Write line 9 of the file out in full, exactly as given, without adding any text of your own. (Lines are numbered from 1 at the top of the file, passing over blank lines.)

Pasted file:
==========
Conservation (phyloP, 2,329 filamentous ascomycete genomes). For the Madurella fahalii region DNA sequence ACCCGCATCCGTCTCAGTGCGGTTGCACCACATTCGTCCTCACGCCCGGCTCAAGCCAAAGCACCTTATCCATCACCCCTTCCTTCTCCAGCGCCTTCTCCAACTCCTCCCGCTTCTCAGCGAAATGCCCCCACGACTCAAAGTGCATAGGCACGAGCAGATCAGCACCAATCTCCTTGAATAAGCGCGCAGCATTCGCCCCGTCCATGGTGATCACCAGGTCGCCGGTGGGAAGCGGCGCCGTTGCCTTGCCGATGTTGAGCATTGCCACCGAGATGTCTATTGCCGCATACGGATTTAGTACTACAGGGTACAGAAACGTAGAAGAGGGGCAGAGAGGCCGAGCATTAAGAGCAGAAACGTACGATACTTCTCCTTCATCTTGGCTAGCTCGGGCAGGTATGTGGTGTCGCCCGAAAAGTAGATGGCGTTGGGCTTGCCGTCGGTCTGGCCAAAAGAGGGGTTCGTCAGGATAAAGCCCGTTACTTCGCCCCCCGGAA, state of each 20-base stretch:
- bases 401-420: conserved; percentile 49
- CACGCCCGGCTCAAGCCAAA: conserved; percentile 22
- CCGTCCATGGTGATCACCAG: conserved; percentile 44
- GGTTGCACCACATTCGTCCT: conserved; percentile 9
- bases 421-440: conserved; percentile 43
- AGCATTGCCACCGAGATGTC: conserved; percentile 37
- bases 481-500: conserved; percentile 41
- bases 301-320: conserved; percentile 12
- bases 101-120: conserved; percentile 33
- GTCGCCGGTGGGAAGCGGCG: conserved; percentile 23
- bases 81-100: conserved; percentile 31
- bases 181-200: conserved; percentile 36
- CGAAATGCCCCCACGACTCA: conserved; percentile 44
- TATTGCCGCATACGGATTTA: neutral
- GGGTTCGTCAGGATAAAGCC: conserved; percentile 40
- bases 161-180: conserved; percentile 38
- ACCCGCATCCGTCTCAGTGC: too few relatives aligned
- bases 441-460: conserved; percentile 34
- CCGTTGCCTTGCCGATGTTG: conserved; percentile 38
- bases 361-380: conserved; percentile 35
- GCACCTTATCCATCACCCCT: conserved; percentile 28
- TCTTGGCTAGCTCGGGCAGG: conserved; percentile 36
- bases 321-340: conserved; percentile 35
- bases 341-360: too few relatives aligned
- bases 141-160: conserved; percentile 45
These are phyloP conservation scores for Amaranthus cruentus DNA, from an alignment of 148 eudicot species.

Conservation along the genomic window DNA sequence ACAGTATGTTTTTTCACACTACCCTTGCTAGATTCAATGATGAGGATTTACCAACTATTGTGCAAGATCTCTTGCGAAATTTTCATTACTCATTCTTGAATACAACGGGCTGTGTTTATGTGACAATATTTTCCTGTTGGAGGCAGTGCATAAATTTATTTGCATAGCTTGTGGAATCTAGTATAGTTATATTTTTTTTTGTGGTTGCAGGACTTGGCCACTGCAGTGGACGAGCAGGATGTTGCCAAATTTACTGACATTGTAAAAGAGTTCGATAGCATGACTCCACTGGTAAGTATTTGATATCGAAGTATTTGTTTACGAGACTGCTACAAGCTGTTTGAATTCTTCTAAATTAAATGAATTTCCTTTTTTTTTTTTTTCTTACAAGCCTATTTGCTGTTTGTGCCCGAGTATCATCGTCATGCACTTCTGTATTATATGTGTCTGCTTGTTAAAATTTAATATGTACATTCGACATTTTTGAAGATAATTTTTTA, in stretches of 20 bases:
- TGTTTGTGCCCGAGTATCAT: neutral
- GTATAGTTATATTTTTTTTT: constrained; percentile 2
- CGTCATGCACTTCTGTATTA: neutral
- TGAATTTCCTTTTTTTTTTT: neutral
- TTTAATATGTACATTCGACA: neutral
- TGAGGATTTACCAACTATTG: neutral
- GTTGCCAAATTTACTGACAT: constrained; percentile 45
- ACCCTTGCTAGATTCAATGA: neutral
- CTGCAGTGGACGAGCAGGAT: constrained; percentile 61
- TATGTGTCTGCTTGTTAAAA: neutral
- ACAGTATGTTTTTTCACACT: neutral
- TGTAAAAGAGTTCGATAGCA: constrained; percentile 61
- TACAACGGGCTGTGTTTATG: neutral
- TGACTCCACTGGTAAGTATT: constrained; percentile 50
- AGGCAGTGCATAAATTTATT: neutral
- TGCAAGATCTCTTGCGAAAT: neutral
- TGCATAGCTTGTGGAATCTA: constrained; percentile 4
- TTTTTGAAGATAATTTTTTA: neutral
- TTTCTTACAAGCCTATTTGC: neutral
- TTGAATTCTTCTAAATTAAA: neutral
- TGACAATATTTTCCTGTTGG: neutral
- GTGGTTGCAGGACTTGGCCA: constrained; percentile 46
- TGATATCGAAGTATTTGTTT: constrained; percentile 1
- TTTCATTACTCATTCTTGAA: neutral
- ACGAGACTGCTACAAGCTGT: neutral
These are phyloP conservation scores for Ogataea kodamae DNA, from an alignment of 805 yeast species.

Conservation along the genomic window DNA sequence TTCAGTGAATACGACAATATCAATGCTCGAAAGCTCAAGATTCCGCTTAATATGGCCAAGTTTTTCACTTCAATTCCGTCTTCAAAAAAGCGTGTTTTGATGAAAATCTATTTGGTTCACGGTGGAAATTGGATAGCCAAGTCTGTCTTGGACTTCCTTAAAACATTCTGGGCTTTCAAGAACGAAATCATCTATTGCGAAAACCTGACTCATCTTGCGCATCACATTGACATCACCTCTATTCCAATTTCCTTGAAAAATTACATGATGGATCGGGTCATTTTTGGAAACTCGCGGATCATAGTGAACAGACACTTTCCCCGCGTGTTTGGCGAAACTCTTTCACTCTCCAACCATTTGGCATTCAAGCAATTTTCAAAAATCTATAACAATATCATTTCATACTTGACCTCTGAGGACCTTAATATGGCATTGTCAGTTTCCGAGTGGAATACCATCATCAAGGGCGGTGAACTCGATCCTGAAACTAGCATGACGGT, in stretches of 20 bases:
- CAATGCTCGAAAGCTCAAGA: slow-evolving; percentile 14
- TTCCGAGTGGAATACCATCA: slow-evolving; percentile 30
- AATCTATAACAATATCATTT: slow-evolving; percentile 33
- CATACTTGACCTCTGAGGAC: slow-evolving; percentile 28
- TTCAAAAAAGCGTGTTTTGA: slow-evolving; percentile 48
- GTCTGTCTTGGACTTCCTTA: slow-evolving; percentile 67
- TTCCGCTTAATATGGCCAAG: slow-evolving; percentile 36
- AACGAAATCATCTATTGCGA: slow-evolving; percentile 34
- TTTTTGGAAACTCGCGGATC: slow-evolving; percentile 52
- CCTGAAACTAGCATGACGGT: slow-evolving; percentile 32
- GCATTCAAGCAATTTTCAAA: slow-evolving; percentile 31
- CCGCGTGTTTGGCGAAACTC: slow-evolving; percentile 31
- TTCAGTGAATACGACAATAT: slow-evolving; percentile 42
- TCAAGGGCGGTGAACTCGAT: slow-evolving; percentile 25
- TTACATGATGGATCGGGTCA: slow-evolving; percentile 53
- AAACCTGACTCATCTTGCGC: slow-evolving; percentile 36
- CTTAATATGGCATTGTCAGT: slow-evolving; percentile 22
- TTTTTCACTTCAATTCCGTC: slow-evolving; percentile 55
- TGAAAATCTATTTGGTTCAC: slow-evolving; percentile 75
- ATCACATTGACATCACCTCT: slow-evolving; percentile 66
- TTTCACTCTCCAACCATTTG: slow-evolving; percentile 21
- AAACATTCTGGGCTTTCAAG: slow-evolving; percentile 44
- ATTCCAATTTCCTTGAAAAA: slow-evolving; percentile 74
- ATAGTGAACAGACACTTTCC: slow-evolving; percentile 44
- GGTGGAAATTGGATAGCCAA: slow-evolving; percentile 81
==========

- bases 301-320: conserved; percentile 12